Economic valuation does have limits. As the US economist Kenneth Arrow points out, understanding trust through simple economic valuation is contradictory; if you have to pay for trust you clearly don’t understand it! However, the way art and cultural experiences contribute to people’s lives is not in the same category as trust. Economic value may not capture all aspects of the benefits people derive from engagement with arts and culture, but it can still go some way to clarifying how people value the thought-provoking, enjoyable and life-affirming experiences that we think are created by art and culture.
In more ideological terms, the discussion of the nature of art and culture is what is most problematic about the current debate. On the one hand, art and culture have become reified to the extent that it is almost impossible to discuss it in comparison with other areas of public policy without the charge of, at best, misunderstanding or, at worst, philistinism. On the other hand, the limits of this reified vision of art and culture leave the sector vulnerable to charges of unclear decision-making, with policy based on elitist assumptions, further entrenching art and culture’s status as something that should not be taken seriously across Whitehall.
There is a further problem with the idea that we should rely on judgement to make the case for the art and cultural sector. Here it is worth making a point about cultural democracy and trust. Much of the discussion around the problem of asking people the value they attach to arts and culture is elitist, as its assumed people just won’t know the value of arts funding, the value of ‘high art’ or the longer-term value of an institution’s support.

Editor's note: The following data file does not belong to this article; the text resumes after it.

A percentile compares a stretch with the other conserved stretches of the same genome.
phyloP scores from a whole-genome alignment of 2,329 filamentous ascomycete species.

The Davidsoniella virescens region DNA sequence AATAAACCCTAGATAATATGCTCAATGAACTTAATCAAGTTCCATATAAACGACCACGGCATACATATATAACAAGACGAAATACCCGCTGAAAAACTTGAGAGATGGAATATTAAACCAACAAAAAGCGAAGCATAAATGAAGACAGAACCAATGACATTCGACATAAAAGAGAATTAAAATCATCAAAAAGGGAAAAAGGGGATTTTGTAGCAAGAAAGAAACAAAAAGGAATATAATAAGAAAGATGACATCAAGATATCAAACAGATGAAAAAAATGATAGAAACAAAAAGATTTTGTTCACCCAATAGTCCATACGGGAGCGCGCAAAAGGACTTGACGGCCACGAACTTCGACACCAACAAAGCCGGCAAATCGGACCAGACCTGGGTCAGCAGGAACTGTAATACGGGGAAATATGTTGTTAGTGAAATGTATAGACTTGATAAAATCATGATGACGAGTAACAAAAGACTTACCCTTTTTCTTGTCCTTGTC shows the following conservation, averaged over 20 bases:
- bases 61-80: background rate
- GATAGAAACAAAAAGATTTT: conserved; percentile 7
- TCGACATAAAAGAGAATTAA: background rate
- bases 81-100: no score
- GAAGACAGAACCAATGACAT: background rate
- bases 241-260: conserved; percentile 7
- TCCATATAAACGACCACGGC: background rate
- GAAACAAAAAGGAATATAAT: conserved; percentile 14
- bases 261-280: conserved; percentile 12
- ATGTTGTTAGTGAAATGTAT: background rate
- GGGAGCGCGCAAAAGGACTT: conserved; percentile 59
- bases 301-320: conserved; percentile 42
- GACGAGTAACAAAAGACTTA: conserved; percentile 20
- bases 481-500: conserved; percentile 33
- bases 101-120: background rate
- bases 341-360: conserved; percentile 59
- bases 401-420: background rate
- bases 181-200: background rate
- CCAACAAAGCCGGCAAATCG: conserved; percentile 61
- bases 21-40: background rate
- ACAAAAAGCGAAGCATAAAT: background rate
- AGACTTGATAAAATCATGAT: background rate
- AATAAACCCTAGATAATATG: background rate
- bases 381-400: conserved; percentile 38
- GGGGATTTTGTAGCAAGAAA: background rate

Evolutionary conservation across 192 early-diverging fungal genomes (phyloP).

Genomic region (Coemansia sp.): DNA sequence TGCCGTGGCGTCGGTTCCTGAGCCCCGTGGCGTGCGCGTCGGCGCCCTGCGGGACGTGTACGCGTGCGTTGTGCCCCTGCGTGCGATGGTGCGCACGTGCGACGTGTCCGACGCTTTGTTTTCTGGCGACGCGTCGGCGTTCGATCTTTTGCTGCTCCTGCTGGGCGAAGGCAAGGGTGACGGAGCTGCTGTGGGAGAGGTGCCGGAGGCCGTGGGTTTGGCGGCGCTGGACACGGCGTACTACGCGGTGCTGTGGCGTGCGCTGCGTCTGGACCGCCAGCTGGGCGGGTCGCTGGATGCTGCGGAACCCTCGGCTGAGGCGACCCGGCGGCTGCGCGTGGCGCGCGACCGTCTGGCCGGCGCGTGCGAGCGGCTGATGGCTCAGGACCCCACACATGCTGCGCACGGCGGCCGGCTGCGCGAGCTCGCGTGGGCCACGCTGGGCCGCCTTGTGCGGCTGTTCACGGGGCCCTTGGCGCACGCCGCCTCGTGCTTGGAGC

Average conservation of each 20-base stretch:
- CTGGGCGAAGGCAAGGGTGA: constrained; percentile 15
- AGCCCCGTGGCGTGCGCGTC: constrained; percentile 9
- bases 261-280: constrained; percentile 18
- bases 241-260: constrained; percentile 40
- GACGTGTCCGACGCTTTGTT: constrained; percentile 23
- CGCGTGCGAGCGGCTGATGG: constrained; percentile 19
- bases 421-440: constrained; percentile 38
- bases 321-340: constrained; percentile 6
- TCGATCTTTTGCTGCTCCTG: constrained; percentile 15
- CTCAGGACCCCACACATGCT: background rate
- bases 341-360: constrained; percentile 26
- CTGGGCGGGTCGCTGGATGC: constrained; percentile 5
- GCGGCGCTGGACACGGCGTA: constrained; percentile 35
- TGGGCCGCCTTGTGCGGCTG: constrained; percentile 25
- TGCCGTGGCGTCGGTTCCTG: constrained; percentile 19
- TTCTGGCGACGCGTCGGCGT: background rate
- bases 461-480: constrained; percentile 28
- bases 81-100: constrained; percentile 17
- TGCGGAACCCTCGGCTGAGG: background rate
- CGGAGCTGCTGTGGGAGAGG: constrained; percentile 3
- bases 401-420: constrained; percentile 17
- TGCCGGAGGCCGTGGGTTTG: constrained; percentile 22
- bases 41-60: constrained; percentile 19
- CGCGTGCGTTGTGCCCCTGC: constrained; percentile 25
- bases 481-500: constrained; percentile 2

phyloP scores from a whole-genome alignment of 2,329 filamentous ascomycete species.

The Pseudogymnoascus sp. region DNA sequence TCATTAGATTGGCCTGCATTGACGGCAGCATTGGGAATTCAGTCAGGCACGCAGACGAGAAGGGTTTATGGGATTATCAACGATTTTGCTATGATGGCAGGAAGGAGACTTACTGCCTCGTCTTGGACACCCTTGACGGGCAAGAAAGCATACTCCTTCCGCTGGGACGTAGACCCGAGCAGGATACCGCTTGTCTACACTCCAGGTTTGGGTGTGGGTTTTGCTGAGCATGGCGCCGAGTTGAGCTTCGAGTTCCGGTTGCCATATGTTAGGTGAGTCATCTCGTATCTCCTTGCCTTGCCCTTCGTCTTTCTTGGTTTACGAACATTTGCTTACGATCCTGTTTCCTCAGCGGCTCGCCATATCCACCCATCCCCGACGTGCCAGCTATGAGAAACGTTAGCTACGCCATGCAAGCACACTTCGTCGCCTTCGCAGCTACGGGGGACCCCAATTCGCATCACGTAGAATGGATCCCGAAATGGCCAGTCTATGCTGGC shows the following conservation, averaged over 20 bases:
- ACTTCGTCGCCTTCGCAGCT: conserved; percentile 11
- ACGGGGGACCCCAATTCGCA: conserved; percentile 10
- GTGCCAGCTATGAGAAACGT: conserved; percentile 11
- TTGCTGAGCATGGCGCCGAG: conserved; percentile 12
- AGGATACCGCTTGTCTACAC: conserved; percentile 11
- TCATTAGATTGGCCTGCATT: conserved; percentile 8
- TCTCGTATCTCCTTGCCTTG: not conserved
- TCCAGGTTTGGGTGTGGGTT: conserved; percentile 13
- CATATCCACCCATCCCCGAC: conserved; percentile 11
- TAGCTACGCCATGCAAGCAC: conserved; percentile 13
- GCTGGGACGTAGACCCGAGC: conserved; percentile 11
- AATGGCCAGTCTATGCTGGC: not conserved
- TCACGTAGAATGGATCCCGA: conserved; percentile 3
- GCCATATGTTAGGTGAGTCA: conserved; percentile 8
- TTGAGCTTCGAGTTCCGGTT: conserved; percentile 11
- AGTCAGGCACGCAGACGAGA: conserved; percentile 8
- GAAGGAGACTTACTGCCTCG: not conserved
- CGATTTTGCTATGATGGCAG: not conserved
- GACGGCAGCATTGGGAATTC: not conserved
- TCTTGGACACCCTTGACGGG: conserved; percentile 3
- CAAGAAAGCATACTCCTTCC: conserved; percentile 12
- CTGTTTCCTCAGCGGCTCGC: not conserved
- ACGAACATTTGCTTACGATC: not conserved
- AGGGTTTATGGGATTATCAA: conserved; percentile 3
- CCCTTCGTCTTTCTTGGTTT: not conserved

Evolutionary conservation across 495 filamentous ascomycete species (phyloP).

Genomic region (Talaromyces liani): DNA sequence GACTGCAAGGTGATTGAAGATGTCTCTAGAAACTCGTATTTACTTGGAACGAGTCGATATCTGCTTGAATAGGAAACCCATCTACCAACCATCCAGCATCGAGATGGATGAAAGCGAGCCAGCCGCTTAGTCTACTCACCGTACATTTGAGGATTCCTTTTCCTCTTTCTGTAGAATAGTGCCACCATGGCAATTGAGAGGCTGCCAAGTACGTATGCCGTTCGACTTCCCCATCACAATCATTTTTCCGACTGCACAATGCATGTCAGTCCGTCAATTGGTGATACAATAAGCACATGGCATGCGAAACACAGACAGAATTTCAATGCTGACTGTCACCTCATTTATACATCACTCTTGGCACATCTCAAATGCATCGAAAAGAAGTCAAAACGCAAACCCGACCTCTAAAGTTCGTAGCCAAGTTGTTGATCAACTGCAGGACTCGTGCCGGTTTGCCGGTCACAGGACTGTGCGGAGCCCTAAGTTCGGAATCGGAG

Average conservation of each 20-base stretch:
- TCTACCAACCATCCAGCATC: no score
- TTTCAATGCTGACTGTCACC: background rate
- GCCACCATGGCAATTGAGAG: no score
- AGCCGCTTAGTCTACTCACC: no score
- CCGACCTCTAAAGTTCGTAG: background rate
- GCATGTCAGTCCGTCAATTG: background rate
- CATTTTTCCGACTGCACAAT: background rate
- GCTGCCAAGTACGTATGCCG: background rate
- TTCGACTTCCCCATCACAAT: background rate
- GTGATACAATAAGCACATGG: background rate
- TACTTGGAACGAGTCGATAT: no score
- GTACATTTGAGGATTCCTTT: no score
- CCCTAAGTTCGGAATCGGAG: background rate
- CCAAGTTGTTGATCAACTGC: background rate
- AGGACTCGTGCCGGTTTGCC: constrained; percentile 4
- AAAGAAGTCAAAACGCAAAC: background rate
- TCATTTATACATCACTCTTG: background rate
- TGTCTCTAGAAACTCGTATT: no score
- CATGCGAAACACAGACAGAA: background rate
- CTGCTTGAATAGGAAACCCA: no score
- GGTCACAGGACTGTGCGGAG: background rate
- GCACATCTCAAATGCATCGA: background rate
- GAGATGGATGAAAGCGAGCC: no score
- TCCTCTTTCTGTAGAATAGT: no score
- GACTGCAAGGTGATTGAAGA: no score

Indeed, this contempt for public engagement with culture is not new, as John Carey’s study of intellectuals’ fear of the masses becoming literate has shown. The arts and cultural sector needs to trust individuals’ judgement and also ask itself some searching questions. If people attach a low economic value to an organisation or an artwork perhaps this suggests a need for the organisation to engage more closely with this alienated audience, or for a practitioner to better communicate the value of their work. This is not a plea for elites to better educate the masses. Rather it suggests economic valuation can be an opportunity for organisational learning, as opposed to offering the threat of more box-ticking.
The work of Australian cultural economist David Throsby is especially useful for clarifying this issue. Throsby stresses the connection between the economic value people place on a given cultural object or experience and its cultural value. Throsby shows how there may be cases where there are objects or experiences with very high cultural value but little or no economic value, and these are the circumstances where we can see the limits of economic valuation. However, in most cases where individuals attach cultural value to something, they are also likely to attach economic value, meaning cultural value can be incorporated into the kind of policymaking frameworks encouraged by HM Treasury.
At a time when the cultural sector is straining to prove its worth with increasingly incoherent narratives of economic impact, better decision-making, informed by methods approved by HM Treasury, must be a good thing. This is not about the debate between instrumental or intrinsic value, but rather about the need to improve the information supporting central government’s decisions.
Jenkins is right to stress the need for judgement with regard to investment by central government in culture, but this means that her exclusion of economics from judgement seems rather contradictory. It may also leave the call for more judgement, as opposed to asking individuals about the value they find in art and culture, open to charges of elitism. In an age of reduced public investments we must be open to making the case for the sector we support in the language that will be understood by those making the decisions, as well as understanding the value voters attach to their engagements with the sector. This is neither cowardly nor philistine, but rather is both a sensible and democratic response to the current issues facing art and culture in the UK.
Dr Dave O’Brien is a lecturer at Leeds Metropolitan University